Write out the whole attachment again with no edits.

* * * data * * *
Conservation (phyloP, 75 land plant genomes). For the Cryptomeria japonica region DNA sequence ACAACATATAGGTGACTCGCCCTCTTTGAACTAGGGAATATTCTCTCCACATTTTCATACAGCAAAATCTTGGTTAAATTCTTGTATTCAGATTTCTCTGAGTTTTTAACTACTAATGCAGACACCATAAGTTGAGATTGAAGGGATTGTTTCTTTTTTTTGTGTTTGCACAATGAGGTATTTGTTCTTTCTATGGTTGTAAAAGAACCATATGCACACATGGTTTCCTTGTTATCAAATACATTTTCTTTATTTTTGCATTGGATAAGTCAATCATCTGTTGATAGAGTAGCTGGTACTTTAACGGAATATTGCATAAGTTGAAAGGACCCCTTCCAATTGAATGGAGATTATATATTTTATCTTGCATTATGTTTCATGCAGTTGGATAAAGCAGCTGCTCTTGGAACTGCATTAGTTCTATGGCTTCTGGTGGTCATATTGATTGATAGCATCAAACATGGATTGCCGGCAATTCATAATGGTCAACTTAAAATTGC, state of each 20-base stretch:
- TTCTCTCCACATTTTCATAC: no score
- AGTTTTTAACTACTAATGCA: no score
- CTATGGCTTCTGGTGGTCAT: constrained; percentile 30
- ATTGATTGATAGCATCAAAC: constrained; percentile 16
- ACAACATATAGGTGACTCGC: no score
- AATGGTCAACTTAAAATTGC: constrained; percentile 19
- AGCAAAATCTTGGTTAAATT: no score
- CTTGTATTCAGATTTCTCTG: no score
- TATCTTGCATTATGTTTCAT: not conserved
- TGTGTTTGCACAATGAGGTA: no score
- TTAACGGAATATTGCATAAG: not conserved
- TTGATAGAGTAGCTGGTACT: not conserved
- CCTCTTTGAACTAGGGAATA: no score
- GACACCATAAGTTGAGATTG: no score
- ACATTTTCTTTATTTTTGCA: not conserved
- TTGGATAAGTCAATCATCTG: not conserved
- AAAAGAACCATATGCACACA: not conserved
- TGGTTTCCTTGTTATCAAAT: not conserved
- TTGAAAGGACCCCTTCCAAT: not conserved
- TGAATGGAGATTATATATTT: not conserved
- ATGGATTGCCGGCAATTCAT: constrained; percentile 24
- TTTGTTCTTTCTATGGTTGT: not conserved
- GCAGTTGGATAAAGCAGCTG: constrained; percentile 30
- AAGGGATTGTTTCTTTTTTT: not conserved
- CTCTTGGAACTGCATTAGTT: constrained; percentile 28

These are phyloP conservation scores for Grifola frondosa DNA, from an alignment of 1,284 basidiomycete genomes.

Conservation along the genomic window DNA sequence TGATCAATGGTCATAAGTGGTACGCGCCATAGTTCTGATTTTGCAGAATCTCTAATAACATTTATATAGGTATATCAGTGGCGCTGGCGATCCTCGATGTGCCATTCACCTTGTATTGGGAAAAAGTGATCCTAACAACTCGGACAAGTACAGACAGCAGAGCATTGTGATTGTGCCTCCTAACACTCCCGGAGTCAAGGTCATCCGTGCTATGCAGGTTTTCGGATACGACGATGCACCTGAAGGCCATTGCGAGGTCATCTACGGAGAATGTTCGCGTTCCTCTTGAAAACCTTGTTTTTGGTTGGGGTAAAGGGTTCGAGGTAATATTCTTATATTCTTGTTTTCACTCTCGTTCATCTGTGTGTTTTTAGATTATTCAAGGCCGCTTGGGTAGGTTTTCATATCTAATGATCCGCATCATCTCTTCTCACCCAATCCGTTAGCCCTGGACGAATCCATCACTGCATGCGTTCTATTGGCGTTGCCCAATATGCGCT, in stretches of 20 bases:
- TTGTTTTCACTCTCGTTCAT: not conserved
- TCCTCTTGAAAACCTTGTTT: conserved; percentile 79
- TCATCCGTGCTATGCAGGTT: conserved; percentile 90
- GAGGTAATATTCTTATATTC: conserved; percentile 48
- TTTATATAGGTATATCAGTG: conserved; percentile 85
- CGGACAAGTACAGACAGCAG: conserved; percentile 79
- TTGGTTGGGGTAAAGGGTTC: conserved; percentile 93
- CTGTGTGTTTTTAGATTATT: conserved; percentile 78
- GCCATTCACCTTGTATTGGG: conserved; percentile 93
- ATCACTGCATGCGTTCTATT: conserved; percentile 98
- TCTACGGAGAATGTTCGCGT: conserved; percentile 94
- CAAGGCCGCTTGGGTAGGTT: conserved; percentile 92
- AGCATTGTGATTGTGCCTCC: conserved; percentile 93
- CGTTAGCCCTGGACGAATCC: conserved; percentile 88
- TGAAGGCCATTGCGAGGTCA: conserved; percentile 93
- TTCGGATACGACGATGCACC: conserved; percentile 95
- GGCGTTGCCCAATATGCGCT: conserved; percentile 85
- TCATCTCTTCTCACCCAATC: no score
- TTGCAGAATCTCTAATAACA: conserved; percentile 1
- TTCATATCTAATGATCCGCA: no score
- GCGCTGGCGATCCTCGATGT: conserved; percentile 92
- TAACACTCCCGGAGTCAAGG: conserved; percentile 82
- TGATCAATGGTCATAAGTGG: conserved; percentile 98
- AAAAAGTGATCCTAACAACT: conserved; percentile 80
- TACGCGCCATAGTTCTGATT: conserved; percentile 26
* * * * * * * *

Conservation (phyloP, 75 land plant genomes). For the Cryptomeria japonica region DNA sequence ACAACATATAGGTGACTCGCCCTCTTTGAACTAGGGAATATTCTCTCCACATTTTCATACAGCAAAATCTTGGTTAAATTCTTGTATTCAGATTTCTCTGAGTTTTTAACTACTAATGCAGACACCATAAGTTGAGATTGAAGGGATTGTTTCTTTTTTTTGTGTTTGCACAATGAGGTATTTGTTCTTTCTATGGTTGTAAAAGAACCATATGCACACATGGTTTCCTTGTTATCAAATACATTTTCTTTATTTTTGCATTGGATAAGTCAATCATCTGTTGATAGAGTAGCTGGTACTTTAACGGAATATTGCATAAGTTGAAAGGACCCCTTCCAATTGAATGGAGATTATATATTTTATCTTGCATTATGTTTCATGCAGTTGGATAAAGCAGCTGCTCTTGGAACTGCATTAGTTCTATGGCTTCTGGTGGTCATATTGATTGATAGCATCAAACATGGATTGCCGGCAATTCATAATGGTCAACTTAAAATTGC, state of each 20-base stretch:
- TTCTCTCCACATTTTCATAC: no score
- AGTTTTTAACTACTAATGCA: no score
- CTATGGCTTCTGGTGGTCAT: constrained; percentile 30
- ATTGATTGATAGCATCAAAC: constrained; percentile 16
- ACAACATATAGGTGACTCGC: no score
- AATGGTCAACTTAAAATTGC: constrained; percentile 19
- AGCAAAATCTTGGTTAAATT: no score
- CTTGTATTCAGATTTCTCTG: no score
- TATCTTGCATTATGTTTCAT: not conserved
- TGTGTTTGCACAATGAGGTA: no score
- TTAACGGAATATTGCATAAG: not conserved
- TTGATAGAGTAGCTGGTACT: not conserved
- CCTCTTTGAACTAGGGAATA: no score
- GACACCATAAGTTGAGATTG: no score
- ACATTTTCTTTATTTTTGCA: not conserved
- TTGGATAAGTCAATCATCTG: not conserved
- AAAAGAACCATATGCACACA: not conserved
- TGGTTTCCTTGTTATCAAAT: not conserved
- TTGAAAGGACCCCTTCCAAT: not conserved
- TGAATGGAGATTATATATTT: not conserved
- ATGGATTGCCGGCAATTCAT: constrained; percentile 24
- TTTGTTCTTTCTATGGTTGT: not conserved
- GCAGTTGGATAAAGCAGCTG: constrained; percentile 30
- AAGGGATTGTTTCTTTTTTT: not conserved
- CTCTTGGAACTGCATTAGTT: constrained; percentile 28

These are phyloP conservation scores for Grifola frondosa DNA, from an alignment of 1,284 basidiomycete genomes.

Conservation along the genomic window DNA sequence TGATCAATGGTCATAAGTGGTACGCGCCATAGTTCTGATTTTGCAGAATCTCTAATAACATTTATATAGGTATATCAGTGGCGCTGGCGATCCTCGATGTGCCATTCACCTTGTATTGGGAAAAAGTGATCCTAACAACTCGGACAAGTACAGACAGCAGAGCATTGTGATTGTGCCTCCTAACACTCCCGGAGTCAAGGTCATCCGTGCTATGCAGGTTTTCGGATACGACGATGCACCTGAAGGCCATTGCGAGGTCATCTACGGAGAATGTTCGCGTTCCTCTTGAAAACCTTGTTTTTGGTTGGGGTAAAGGGTTCGAGGTAATATTCTTATATTCTTGTTTTCACTCTCGTTCATCTGTGTGTTTTTAGATTATTCAAGGCCGCTTGGGTAGGTTTTCATATCTAATGATCCGCATCATCTCTTCTCACCCAATCCGTTAGCCCTGGACGAATCCATCACTGCATGCGTTCTATTGGCGTTGCCCAATATGCGCT, in stretches of 20 bases:
- TTGTTTTCACTCTCGTTCAT: not conserved
- TCCTCTTGAAAACCTTGTTT: conserved; percentile 79
- TCATCCGTGCTATGCAGGTT: conserved; percentile 90
- GAGGTAATATTCTTATATTC: conserved; percentile 48
- TTTATATAGGTATATCAGTG: conserved; percentile 85
- CGGACAAGTACAGACAGCAG: conserved; percentile 79
- TTGGTTGGGGTAAAGGGTTC: conserved; percentile 93
- CTGTGTGTTTTTAGATTATT: conserved; percentile 78
- GCCATTCACCTTGTATTGGG: conserved; percentile 93
- ATCACTGCATGCGTTCTATT: conserved; percentile 98
- TCTACGGAGAATGTTCGCGT: conserved; percentile 94
- CAAGGCCGCTTGGGTAGGTT: conserved; percentile 92
- AGCATTGTGATTGTGCCTCC: conserved; percentile 93
- CGTTAGCCCTGGACGAATCC: conserved; percentile 88
- TGAAGGCCATTGCGAGGTCA: conserved; percentile 93
- TTCGGATACGACGATGCACC: conserved; percentile 95
- GGCGTTGCCCAATATGCGCT: conserved; percentile 85
- TCATCTCTTCTCACCCAATC: no score
- TTGCAGAATCTCTAATAACA: conserved; percentile 1
- TTCATATCTAATGATCCGCA: no score
- GCGCTGGCGATCCTCGATGT: conserved; percentile 92
- TAACACTCCCGGAGTCAAGG: conserved; percentile 82
- TGATCAATGGTCATAAGTGG: conserved; percentile 98
- AAAAAGTGATCCTAACAACT: conserved; percentile 80
- TACGCGCCATAGTTCTGATT: conserved; percentile 26